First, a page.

Matt Clements may be the most high profile PTAB judge but the most destructive title should go to Kevin C. Trock whose association with K&L Gates make Clements acts Mickey Mouse stuff!
AnonApril 23, 2019 10:19 am
You raise a valid point with “public accusations of professional misconduct should — if made at all — be based on more than a “suspicion in one’s gut.”” – but in your rush to that position, you make mistakes on several fronts.
First, you seem to have missed some of the points shared in the actual article – things that DO provide “more than a suspicion.”
Second, when it comes to impropriety – and especially judicial impropriety – the yardstick is NOT some type of “objective physcial evidence” as one of the important points to remember is “the appearance of impropriety.”
Your position here comes across TOO ardently, and appears to be a type of “shutdown” by labeling all of this as “gossip.”
I cannot agree with such an approach.
Such an approach would chill discussions that SHOULD happen – and should happen prior to the availability of any “hard evidence.”
So while I agree that discussions that effect REAL careers of REAL people should be handled perhaps more carefully than a rousing debate of a point of law, there IS plenty here that you do not appear to have grasped in YOUR condemnation of the discussion. And to me, well enough to BE having the discussion.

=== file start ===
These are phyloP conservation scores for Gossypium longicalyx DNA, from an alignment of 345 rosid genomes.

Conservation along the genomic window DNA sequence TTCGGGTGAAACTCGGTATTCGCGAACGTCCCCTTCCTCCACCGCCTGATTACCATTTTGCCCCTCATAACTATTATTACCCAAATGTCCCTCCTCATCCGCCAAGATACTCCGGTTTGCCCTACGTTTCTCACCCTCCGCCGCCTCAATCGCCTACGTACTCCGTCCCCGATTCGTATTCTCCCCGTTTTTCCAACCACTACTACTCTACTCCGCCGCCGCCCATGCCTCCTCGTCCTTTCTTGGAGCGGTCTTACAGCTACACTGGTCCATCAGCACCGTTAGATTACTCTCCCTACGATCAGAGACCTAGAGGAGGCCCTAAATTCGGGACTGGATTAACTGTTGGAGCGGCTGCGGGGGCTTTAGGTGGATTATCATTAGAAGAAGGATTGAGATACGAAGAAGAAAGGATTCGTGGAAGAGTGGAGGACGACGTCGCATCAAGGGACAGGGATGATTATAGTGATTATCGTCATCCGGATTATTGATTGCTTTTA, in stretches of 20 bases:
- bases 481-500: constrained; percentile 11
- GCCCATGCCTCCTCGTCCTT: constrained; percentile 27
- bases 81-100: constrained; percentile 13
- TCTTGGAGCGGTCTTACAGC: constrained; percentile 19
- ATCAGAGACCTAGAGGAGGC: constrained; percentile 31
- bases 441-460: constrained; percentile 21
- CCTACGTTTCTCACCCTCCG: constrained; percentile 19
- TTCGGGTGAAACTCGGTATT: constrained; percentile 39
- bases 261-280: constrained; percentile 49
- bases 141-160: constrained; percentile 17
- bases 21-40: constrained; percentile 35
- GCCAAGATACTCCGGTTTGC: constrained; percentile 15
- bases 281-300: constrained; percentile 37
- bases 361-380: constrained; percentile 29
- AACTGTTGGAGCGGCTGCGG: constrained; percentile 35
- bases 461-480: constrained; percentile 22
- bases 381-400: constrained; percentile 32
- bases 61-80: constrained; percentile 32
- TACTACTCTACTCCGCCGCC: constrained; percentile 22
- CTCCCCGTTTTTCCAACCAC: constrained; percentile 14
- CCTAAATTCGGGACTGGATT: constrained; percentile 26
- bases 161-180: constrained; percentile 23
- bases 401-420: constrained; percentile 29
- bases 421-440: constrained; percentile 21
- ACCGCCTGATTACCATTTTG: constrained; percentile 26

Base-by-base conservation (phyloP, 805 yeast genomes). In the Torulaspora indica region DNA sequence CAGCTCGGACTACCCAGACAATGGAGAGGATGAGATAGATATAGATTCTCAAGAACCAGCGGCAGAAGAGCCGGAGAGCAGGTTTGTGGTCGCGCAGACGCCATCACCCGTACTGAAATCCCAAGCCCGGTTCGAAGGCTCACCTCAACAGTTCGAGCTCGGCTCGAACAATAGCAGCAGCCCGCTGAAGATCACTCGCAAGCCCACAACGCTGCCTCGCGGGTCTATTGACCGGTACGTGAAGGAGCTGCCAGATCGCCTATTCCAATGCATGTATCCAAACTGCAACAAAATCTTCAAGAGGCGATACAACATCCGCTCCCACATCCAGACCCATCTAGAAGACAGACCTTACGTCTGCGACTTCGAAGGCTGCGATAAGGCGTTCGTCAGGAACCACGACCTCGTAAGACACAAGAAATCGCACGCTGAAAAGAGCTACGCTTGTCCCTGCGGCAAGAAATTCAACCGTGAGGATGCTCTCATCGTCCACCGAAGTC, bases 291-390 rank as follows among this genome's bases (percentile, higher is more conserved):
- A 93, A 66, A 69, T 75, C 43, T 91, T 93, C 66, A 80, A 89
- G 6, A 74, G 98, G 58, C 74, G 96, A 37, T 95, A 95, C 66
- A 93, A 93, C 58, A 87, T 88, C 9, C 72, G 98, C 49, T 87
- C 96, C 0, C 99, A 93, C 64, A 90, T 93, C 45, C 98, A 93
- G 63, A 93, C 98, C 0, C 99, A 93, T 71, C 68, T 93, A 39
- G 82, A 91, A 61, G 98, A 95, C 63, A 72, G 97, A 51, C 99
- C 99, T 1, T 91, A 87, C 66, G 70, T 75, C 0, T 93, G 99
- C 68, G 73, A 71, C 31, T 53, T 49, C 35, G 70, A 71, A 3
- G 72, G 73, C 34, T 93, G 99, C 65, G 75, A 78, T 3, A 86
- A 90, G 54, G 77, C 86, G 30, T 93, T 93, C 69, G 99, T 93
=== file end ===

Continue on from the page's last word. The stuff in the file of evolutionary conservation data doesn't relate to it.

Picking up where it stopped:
TFCFMApril 23, 2019 09:15 am
Gossiping in an Internet comment space is one thing. A respectable blog casting aspersions that may adversely affect the REAL careers of REAL people is another.
My point is simply that public accusations of professional misconduct should — if made at all — be based on more than a “suspicion in one’s gut.”
Brian SmithApril 22, 2019 01:35 am
“However, absent *some* evidence that APJ Clement and Apple conspired”